by Craig Dunlop, NT News
A BLIND, hearing-impaired woman overdue for medical treatment was abandoned in the desert south of Alice Springs without food or water in a "particularly callous" crime committed by her boyfriend, the Supreme Court has heard.
Kenneth Mututa, then 53, was jailed for two years and six months after pleading guilty to failing to provide the woman, 36, with the necessities of life, as well as two aggravated assaults committed before in the hours before the woman was abandoned.
Justice Trevor Riley said Mututa's "heartless conduct" in November 2015 could easily have killed his girlfriend.
"Your conduct in leaving her there alone and completely vulnerable was particularly callous," he said.
Mututa's attacks on the woman began when he punched the woman in the face, cutting her lip and loosening her tooth, and continued with an indecent assault in a remote stretch of bushland south of Alice Springs.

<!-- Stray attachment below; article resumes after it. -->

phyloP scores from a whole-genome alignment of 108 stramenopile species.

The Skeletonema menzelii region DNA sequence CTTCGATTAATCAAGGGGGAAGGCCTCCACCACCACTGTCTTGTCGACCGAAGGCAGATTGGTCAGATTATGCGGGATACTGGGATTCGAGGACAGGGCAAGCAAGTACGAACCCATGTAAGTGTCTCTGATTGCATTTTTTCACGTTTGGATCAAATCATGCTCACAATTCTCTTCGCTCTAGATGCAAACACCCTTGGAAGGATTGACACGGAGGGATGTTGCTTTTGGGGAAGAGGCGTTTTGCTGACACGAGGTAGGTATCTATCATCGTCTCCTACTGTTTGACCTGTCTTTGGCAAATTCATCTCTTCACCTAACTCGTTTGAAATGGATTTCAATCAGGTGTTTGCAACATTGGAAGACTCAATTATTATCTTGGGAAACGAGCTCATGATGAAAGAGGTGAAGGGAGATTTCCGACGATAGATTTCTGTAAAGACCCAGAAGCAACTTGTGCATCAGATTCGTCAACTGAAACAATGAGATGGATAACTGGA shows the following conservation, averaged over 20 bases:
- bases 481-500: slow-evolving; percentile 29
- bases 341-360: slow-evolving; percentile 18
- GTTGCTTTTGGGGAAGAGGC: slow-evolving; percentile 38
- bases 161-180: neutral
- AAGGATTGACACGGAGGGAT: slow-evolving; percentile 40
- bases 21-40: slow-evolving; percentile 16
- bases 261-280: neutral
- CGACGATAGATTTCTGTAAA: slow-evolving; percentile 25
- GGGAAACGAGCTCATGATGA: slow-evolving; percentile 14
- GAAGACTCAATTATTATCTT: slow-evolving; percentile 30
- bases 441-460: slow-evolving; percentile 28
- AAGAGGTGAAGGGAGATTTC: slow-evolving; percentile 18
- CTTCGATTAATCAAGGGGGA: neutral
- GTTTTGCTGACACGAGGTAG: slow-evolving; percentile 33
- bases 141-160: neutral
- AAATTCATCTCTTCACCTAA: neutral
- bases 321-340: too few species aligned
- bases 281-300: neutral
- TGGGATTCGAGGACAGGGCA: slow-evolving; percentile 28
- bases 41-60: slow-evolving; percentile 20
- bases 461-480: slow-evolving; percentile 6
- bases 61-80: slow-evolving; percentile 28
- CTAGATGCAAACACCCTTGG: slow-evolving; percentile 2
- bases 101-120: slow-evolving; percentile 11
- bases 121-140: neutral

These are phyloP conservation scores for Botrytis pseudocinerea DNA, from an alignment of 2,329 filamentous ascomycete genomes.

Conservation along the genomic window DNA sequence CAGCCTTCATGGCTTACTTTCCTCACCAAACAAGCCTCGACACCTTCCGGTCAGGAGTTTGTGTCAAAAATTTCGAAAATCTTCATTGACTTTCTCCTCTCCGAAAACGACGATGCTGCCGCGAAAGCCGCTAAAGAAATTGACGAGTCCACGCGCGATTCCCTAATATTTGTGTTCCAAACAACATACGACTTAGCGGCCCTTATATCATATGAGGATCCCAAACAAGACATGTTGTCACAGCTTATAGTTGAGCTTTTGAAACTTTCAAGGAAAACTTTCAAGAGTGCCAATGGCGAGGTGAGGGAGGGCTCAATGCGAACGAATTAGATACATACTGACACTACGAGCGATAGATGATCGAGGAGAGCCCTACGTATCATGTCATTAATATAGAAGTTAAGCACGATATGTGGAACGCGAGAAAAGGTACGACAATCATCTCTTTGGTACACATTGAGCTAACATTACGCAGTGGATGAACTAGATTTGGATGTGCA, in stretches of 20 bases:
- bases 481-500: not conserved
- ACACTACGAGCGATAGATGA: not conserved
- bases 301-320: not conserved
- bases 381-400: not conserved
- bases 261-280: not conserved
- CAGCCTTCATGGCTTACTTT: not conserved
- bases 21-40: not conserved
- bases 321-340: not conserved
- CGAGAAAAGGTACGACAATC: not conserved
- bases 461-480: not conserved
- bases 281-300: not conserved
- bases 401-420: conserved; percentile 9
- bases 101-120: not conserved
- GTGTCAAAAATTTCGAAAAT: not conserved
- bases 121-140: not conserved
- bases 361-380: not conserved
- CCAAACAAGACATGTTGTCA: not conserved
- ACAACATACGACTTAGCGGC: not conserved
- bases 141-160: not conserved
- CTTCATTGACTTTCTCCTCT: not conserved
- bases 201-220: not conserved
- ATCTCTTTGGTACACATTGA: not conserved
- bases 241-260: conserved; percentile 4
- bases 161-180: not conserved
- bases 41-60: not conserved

Mututa then abandoned his victim, who suffers from end-stage renal failure and who was due for a dialysis appointment. A passing train woke the woman around late on the day she had been abandoned.
The woman, "lost, helpless and completely vulnerable" wandered towards the tracks, thinking they would lead her into town, but inadvertently turned south and began walking further into the outback.
A second passing train stopped to help the woman after nearly hitting her.
"It was mere good fortune that she was not killed or badly injured at that time," Justice Riley said. "Had the train not arrived, and the operators been so observant, she could easily have perished while walking south rather than north."
In a victim impact statement, the woman said she was "very scared when she was left alone" and no longer trusts people other than her family members.
Justice Riley said Mututa "must have known how helpless she would be in those circumstances".
Mututa, who has served 14 months behind bars since police tracked him down in South Australia's far north, will be eligible for parole in two months.
*For 24-hour domestic violence support call the national hotline 1800RESPECT on 1800 737 732.